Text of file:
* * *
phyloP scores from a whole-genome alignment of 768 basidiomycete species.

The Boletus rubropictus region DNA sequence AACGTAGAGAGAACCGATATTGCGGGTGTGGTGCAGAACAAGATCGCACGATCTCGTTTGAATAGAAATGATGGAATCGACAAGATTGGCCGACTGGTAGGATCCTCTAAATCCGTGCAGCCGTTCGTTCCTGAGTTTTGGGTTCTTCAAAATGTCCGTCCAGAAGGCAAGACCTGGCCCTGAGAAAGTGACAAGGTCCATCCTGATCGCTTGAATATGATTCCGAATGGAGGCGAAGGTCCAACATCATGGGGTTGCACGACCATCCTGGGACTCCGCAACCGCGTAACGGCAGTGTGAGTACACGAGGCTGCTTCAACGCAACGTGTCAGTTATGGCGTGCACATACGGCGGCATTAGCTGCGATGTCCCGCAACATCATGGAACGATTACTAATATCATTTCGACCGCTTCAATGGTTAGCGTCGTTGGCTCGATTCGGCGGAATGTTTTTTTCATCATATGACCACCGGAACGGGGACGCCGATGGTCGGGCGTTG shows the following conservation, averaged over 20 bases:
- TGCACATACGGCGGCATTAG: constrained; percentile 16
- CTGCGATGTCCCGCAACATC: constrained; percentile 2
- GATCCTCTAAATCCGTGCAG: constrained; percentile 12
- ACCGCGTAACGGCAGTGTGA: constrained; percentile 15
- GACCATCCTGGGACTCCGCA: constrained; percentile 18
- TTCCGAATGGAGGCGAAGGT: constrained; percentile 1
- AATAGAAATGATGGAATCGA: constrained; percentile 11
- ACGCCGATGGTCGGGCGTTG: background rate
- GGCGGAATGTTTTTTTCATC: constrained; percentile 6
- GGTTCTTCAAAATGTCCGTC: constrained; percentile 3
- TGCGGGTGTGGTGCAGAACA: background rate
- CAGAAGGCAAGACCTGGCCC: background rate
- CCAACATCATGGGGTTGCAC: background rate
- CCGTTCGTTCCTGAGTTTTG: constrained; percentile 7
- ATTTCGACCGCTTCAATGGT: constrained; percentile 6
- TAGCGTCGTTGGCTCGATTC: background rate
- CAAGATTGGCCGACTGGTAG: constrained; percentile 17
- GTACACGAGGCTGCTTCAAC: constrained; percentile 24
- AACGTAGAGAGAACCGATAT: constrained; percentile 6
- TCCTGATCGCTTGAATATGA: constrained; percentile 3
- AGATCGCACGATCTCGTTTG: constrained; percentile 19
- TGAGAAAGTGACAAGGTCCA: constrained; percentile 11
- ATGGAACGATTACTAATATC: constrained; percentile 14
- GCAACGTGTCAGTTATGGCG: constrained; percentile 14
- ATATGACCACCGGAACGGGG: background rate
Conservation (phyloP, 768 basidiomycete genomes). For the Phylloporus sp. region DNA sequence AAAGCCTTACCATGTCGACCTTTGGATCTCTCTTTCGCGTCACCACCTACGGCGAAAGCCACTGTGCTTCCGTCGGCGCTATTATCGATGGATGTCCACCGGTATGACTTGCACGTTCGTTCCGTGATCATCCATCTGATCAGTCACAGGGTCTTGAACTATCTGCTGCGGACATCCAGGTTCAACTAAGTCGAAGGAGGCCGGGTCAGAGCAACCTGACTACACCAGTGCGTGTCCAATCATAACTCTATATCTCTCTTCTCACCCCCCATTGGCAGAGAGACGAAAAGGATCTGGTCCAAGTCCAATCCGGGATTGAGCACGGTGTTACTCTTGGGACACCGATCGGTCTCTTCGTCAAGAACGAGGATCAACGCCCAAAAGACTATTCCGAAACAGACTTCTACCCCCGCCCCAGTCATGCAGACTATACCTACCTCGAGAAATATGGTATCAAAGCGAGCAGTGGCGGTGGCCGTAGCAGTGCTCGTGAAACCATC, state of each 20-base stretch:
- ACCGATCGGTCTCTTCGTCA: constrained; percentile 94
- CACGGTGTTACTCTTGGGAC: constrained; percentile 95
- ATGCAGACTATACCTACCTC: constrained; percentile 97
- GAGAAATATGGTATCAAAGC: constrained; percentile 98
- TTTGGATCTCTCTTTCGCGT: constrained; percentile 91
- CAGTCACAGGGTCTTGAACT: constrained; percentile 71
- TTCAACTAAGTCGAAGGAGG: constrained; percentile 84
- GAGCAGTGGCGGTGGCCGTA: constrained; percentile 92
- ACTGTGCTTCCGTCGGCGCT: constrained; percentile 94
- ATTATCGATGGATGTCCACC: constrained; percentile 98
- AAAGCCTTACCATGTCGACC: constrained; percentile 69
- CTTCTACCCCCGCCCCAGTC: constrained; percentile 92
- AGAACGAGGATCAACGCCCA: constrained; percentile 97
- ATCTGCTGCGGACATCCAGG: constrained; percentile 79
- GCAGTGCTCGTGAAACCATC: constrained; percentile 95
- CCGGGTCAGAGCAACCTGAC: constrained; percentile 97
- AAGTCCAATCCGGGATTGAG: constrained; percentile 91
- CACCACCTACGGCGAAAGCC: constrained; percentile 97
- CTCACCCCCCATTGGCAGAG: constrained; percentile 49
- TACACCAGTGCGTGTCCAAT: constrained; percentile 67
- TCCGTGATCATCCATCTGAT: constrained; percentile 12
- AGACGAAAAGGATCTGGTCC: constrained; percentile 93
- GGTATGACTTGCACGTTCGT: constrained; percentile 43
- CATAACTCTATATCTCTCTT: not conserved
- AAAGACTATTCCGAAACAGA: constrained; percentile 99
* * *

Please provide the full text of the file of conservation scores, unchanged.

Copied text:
phyloP scores from a whole-genome alignment of 768 basidiomycete species.

The Boletus rubropictus region DNA sequence AACGTAGAGAGAACCGATATTGCGGGTGTGGTGCAGAACAAGATCGCACGATCTCGTTTGAATAGAAATGATGGAATCGACAAGATTGGCCGACTGGTAGGATCCTCTAAATCCGTGCAGCCGTTCGTTCCTGAGTTTTGGGTTCTTCAAAATGTCCGTCCAGAAGGCAAGACCTGGCCCTGAGAAAGTGACAAGGTCCATCCTGATCGCTTGAATATGATTCCGAATGGAGGCGAAGGTCCAACATCATGGGGTTGCACGACCATCCTGGGACTCCGCAACCGCGTAACGGCAGTGTGAGTACACGAGGCTGCTTCAACGCAACGTGTCAGTTATGGCGTGCACATACGGCGGCATTAGCTGCGATGTCCCGCAACATCATGGAACGATTACTAATATCATTTCGACCGCTTCAATGGTTAGCGTCGTTGGCTCGATTCGGCGGAATGTTTTTTTCATCATATGACCACCGGAACGGGGACGCCGATGGTCGGGCGTTG shows the following conservation, averaged over 20 bases:
- TGCACATACGGCGGCATTAG: constrained; percentile 16
- CTGCGATGTCCCGCAACATC: constrained; percentile 2
- GATCCTCTAAATCCGTGCAG: constrained; percentile 12
- ACCGCGTAACGGCAGTGTGA: constrained; percentile 15
- GACCATCCTGGGACTCCGCA: constrained; percentile 18
- TTCCGAATGGAGGCGAAGGT: constrained; percentile 1
- AATAGAAATGATGGAATCGA: constrained; percentile 11
- ACGCCGATGGTCGGGCGTTG: background rate
- GGCGGAATGTTTTTTTCATC: constrained; percentile 6
- GGTTCTTCAAAATGTCCGTC: constrained; percentile 3
- TGCGGGTGTGGTGCAGAACA: background rate
- CAGAAGGCAAGACCTGGCCC: background rate
- CCAACATCATGGGGTTGCAC: background rate
- CCGTTCGTTCCTGAGTTTTG: constrained; percentile 7
- ATTTCGACCGCTTCAATGGT: constrained; percentile 6
- TAGCGTCGTTGGCTCGATTC: background rate
- CAAGATTGGCCGACTGGTAG: constrained; percentile 17
- GTACACGAGGCTGCTTCAAC: constrained; percentile 24
- AACGTAGAGAGAACCGATAT: constrained; percentile 6
- TCCTGATCGCTTGAATATGA: constrained; percentile 3
- AGATCGCACGATCTCGTTTG: constrained; percentile 19
- TGAGAAAGTGACAAGGTCCA: constrained; percentile 11
- ATGGAACGATTACTAATATC: constrained; percentile 14
- GCAACGTGTCAGTTATGGCG: constrained; percentile 14
- ATATGACCACCGGAACGGGG: background rate
Conservation (phyloP, 768 basidiomycete genomes). For the Phylloporus sp. region DNA sequence AAAGCCTTACCATGTCGACCTTTGGATCTCTCTTTCGCGTCACCACCTACGGCGAAAGCCACTGTGCTTCCGTCGGCGCTATTATCGATGGATGTCCACCGGTATGACTTGCACGTTCGTTCCGTGATCATCCATCTGATCAGTCACAGGGTCTTGAACTATCTGCTGCGGACATCCAGGTTCAACTAAGTCGAAGGAGGCCGGGTCAGAGCAACCTGACTACACCAGTGCGTGTCCAATCATAACTCTATATCTCTCTTCTCACCCCCCATTGGCAGAGAGACGAAAAGGATCTGGTCCAAGTCCAATCCGGGATTGAGCACGGTGTTACTCTTGGGACACCGATCGGTCTCTTCGTCAAGAACGAGGATCAACGCCCAAAAGACTATTCCGAAACAGACTTCTACCCCCGCCCCAGTCATGCAGACTATACCTACCTCGAGAAATATGGTATCAAAGCGAGCAGTGGCGGTGGCCGTAGCAGTGCTCGTGAAACCATC, state of each 20-base stretch:
- ACCGATCGGTCTCTTCGTCA: constrained; percentile 94
- CACGGTGTTACTCTTGGGAC: constrained; percentile 95
- ATGCAGACTATACCTACCTC: constrained; percentile 97
- GAGAAATATGGTATCAAAGC: constrained; percentile 98
- TTTGGATCTCTCTTTCGCGT: constrained; percentile 91
- CAGTCACAGGGTCTTGAACT: constrained; percentile 71
- TTCAACTAAGTCGAAGGAGG: constrained; percentile 84
- GAGCAGTGGCGGTGGCCGTA: constrained; percentile 92
- ACTGTGCTTCCGTCGGCGCT: constrained; percentile 94
- ATTATCGATGGATGTCCACC: constrained; percentile 98
- AAAGCCTTACCATGTCGACC: constrained; percentile 69
- CTTCTACCCCCGCCCCAGTC: constrained; percentile 92
- AGAACGAGGATCAACGCCCA: constrained; percentile 97
- ATCTGCTGCGGACATCCAGG: constrained; percentile 79
- GCAGTGCTCGTGAAACCATC: constrained; percentile 95
- CCGGGTCAGAGCAACCTGAC: constrained; percentile 97
- AAGTCCAATCCGGGATTGAG: constrained; percentile 91
- CACCACCTACGGCGAAAGCC: constrained; percentile 97
- CTCACCCCCCATTGGCAGAG: constrained; percentile 49
- TACACCAGTGCGTGTCCAAT: constrained; percentile 67
- TCCGTGATCATCCATCTGAT: constrained; percentile 12
- AGACGAAAAGGATCTGGTCC: constrained; percentile 93
- GGTATGACTTGCACGTTCGT: constrained; percentile 43
- CATAACTCTATATCTCTCTT: not conserved
- AAAGACTATTCCGAAACAGA: constrained; percentile 99